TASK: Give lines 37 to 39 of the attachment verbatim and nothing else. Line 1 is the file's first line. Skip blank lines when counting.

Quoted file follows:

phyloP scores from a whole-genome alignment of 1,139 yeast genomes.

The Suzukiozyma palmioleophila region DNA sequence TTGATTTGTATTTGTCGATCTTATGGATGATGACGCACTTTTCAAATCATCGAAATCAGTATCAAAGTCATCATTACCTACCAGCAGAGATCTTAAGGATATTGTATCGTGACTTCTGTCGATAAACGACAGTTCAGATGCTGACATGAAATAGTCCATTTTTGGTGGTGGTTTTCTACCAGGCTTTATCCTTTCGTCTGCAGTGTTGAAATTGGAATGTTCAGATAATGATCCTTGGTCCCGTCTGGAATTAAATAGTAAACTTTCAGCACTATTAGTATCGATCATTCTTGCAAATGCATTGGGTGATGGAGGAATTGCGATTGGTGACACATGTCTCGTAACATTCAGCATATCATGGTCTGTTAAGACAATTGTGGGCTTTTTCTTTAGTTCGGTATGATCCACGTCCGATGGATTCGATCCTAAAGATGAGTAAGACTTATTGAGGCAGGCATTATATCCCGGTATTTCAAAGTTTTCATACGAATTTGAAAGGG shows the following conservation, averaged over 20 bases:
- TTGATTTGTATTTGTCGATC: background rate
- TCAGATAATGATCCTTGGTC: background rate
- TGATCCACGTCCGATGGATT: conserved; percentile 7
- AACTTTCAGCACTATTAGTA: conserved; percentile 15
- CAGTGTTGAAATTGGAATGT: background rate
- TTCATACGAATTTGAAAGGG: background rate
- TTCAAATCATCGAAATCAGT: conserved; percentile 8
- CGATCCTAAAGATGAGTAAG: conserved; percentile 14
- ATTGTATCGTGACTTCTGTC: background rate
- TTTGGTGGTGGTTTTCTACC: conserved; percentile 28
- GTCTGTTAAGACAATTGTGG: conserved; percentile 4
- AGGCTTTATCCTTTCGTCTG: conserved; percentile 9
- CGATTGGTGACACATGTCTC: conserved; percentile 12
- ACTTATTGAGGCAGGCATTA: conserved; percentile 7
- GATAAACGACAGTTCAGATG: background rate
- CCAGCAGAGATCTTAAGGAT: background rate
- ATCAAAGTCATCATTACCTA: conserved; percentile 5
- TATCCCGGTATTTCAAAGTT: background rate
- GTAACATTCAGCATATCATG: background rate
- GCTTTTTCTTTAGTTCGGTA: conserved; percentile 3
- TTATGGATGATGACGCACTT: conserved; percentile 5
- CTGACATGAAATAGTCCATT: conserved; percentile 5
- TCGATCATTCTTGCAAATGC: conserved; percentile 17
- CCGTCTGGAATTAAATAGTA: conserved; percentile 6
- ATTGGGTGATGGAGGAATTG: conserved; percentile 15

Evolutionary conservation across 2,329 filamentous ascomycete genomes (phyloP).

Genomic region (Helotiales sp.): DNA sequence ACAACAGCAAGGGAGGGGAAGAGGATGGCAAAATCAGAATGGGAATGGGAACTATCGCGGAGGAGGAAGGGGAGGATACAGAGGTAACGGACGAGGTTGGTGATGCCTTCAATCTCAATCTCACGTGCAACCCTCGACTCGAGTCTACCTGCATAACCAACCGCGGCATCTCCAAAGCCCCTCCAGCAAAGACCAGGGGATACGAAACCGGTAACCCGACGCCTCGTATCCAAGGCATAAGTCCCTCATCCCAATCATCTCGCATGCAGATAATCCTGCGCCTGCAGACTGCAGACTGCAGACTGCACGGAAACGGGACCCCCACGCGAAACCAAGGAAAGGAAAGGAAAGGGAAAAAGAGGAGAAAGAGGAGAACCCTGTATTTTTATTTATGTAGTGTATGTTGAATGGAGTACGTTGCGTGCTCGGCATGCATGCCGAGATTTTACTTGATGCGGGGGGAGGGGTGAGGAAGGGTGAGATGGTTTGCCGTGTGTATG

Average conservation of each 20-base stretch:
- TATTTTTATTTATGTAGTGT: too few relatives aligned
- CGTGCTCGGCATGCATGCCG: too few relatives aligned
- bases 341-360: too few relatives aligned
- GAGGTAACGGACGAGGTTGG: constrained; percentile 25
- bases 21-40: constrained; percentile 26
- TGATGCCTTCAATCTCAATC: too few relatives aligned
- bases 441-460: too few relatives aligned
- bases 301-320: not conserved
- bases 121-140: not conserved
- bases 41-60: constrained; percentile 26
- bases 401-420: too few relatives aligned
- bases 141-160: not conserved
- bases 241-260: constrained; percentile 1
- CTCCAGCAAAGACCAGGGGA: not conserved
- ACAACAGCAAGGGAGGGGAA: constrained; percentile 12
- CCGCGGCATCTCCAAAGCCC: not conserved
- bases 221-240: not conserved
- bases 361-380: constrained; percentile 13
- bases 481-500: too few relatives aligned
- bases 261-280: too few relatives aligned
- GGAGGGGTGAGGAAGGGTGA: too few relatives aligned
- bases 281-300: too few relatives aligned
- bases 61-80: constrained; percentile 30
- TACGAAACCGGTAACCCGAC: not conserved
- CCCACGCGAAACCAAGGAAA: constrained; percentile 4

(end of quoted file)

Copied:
- bases 441-460: too few relatives aligned
- bases 301-320: not conserved
- bases 121-140: not conserved